However, on intergroup comparison, the BMI of children with and without bruxism [Table 4] all age group children shows statistically significant with the value of P < 0.05, except the age 6 years shows statistically not significant.
Table 4: Comparison of body mass index among children with and without bruxism

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   Discussion Top

The prevalence of oral habits in the present study is about 30.28%, which is similar to the prevalence reported 29.1% by Ana Flavia Granville – Garcia done in Brazil[7] and 34.1% by Quashie Williams in Nigeria (Lagos)[8] and 38% by Bhavya DP in India (Gulbarga).[9] However, in contrast to this study, only 11.7% had oral habit in India (Chandigarh).[10]

Oral habit bruxism is an unconscious habit mainly seen in children. The children who are more exposed to emotional problems, such as strong emotional tension, family problems, existential crisis, anxiety state, depression, fear of school tests or even the practice of sports competitive action are the factors of psychological and occupational origin to trigger this condition.[1],[11]

The frequency of psychosomatic symptoms among children and adolescents is increasing over the decades as reported by Osika et al.[12]

When the person is being stressed the part of the brain which controls the stress “Emotional brain” located in the limbic system is triggered.[2] This flow chart shows one of the sequence of events that takes place in the body to neutralize the stressful condition.[5]

When the person is stressed, it causes the release of cortisol. On repeated elevation of cortisol can lead to weight gain in two ways. One way by cortisol can mobilize triglycerides from storage and relocate them to visceral fat cells (those under the muscle, deep in the abdomen). Cortisol also aids adipocytes' development into mature fat cells.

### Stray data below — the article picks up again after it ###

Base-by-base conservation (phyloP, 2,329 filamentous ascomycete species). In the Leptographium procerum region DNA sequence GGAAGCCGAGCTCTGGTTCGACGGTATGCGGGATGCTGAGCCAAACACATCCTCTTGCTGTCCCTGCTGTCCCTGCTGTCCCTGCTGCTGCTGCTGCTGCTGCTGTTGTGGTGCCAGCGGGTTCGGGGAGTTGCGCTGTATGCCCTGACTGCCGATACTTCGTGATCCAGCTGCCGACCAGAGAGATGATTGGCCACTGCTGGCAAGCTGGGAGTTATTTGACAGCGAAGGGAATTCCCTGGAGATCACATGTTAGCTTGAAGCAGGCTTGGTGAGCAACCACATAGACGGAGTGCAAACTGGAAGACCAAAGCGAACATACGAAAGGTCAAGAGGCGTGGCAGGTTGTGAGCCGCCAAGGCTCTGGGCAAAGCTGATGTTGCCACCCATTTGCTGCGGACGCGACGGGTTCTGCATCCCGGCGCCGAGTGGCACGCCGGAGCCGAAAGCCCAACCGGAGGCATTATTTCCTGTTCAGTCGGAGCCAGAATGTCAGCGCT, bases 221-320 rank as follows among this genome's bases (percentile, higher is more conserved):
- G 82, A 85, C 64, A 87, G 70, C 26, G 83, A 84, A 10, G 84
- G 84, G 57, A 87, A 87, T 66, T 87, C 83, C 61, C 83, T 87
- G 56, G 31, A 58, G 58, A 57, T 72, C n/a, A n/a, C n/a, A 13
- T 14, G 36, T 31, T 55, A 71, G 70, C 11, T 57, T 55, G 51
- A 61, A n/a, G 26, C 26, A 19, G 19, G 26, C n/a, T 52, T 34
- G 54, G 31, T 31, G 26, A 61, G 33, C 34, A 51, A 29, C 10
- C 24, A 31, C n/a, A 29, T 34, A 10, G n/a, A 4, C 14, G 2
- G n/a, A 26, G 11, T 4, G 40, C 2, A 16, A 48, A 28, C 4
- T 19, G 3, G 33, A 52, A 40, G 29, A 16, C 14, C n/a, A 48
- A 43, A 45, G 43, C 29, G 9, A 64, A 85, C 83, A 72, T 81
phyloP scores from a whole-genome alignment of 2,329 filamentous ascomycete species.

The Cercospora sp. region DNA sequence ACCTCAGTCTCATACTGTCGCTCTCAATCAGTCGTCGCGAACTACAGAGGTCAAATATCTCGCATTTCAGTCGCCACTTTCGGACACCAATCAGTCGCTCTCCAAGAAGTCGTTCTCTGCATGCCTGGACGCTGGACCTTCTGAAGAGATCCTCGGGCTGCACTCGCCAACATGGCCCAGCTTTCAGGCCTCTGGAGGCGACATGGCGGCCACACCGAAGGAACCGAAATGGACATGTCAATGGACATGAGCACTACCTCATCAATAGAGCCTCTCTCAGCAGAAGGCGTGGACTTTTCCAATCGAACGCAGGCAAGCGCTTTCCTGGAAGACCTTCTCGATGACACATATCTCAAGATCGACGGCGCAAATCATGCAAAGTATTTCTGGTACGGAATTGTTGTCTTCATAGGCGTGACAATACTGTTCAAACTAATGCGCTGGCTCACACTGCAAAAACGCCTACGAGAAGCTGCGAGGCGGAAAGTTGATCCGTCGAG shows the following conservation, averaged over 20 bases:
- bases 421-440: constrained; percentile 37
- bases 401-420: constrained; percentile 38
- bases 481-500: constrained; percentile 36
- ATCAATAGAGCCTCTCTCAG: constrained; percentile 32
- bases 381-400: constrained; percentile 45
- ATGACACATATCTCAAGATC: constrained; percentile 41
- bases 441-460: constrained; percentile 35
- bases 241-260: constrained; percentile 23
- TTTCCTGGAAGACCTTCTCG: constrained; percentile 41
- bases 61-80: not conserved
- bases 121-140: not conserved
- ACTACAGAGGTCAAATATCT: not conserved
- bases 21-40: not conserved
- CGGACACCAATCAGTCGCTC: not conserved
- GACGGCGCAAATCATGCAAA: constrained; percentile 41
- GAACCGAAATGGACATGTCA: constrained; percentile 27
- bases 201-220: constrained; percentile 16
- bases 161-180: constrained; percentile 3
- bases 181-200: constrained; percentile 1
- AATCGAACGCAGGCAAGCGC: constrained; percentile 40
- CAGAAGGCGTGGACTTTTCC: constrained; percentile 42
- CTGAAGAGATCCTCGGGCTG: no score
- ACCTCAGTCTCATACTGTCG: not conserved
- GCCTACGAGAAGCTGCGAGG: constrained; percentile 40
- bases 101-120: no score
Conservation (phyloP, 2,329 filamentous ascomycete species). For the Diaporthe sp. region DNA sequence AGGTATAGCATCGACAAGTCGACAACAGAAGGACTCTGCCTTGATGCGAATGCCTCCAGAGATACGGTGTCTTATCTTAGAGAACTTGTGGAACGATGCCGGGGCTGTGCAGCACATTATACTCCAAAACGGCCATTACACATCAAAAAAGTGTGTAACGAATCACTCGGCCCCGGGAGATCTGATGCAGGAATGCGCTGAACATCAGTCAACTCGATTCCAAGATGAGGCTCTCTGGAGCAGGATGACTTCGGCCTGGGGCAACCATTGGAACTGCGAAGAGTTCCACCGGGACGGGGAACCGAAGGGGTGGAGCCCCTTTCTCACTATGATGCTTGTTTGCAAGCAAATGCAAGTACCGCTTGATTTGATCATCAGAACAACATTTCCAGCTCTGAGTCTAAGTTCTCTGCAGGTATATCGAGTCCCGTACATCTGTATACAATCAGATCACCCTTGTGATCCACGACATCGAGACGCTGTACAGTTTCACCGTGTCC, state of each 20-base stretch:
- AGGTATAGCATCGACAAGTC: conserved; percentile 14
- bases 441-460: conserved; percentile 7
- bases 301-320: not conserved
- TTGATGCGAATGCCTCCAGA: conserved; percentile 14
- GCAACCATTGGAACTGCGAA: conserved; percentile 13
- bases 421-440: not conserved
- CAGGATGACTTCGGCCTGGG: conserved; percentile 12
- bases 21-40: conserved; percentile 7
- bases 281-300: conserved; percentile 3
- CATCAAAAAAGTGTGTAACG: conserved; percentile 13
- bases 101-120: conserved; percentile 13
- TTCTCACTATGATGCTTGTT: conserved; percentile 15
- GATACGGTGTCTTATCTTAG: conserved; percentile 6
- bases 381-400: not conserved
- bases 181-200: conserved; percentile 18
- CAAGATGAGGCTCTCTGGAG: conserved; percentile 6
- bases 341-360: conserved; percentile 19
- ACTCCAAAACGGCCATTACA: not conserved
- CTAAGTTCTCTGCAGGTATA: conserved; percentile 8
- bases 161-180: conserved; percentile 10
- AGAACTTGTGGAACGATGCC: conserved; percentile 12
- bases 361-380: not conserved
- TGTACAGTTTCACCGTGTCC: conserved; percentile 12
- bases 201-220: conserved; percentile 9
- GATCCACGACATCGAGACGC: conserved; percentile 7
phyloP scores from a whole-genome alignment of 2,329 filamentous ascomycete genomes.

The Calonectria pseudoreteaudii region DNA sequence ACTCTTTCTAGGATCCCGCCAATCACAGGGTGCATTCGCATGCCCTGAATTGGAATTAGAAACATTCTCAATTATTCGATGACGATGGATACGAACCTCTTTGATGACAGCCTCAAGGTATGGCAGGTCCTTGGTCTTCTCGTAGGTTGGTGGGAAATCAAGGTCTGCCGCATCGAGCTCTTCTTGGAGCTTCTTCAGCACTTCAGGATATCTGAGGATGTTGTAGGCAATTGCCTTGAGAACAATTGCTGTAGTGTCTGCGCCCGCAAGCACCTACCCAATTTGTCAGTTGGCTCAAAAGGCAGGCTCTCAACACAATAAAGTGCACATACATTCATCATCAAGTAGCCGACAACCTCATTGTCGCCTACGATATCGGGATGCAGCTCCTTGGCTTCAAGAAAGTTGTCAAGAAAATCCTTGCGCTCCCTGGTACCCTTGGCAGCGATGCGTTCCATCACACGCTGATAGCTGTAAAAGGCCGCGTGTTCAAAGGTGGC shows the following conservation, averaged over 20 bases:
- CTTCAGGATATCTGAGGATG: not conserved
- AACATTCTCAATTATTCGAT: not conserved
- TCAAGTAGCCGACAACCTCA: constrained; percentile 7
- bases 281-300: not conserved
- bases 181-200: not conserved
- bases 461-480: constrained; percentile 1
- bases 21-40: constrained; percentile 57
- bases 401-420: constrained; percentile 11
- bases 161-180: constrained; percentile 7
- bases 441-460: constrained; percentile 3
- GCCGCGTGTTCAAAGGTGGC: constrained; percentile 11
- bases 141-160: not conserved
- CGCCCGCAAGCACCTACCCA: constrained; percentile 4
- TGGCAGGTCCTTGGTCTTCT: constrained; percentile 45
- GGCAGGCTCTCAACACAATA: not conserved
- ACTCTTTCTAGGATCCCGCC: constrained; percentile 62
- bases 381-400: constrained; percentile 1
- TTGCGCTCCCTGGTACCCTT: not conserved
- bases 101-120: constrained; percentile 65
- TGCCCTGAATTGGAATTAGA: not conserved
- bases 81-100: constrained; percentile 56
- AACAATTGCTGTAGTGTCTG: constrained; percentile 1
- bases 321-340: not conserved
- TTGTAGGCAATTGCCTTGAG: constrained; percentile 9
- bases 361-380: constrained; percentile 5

The biochemical process at the cellular level has to do with enzyme control (11-hydroxysteroid dehydrogenase), which converts cortisone to cortisol in adipose tissue.

A second way in which cortisol may be involved in weight gain goes back to the blood sugar-insulin problem. Consistently, high blood glucose levels along with insulin suppression lead to cells that are starved of glucose. However, those cells are crying out for energy, and one way to regulate is to send hunger signals to the brain. This can lead to overeating and of course, unused glucose is eventually stored as body fat.[5]

This theoretical evidence shown to be true from the present study, by the percentage of overweight is more for the children with bruxism 70.71%, when compared to the children without any habit 0.71%, and at the same time, underweight is more in children without bruxism, when compared to children with bruxism.

All children knowingly or unknowingly being stressed from home like the family problems – financial, single parent, divorce of parents, and the school problems such as class tests, study grades, sports, and others. This affects child sleeping pattern (insufficient sleep), restless sleep and also sleeping in separate room, which is followed in developed countries was also be the reason.[13]

Even parental/mothers stress condition can tends to generate emotional and/or psychological problems,[14],[15] all this stressful conditions makes the child to adopt more harmful oral habits as a compensatory mechanism to relieve this pressure.[16],[17]

If this continues, children with younger age group are more prone to develop, not only harmful oral habits but also health issues such as chronic diseases and immune problems, with is associated with increased intake of junk foods, decreased physical activities and outdoor games, by online games through cell-phones.[5],[18]

Each oral habit is strongly deep rooted by some emotional or psychological problems. Hence, kindly educate the parents and teachers and the public, to identify the root cause for the habit and to solve it, to make the younger generation stress free and with the favorable environment for the child to grow on one hand, which prevents overweight and obesity and on the other hand by providing adequate nutrition to prevent malnutrition, to prevent the complications arising from the noncommunicable disease.

From the past to the present study, it shows the relationship between bruxism and psychosocial factors such as stress, anxiety, depression, and emotional disturbances has positive influence on the BMI in children. Hence, further studies are needed to confirm these finding, because stress is not the only reason behind in increasing the BMI of children, but also there are many other factors associated for the increase of BMI.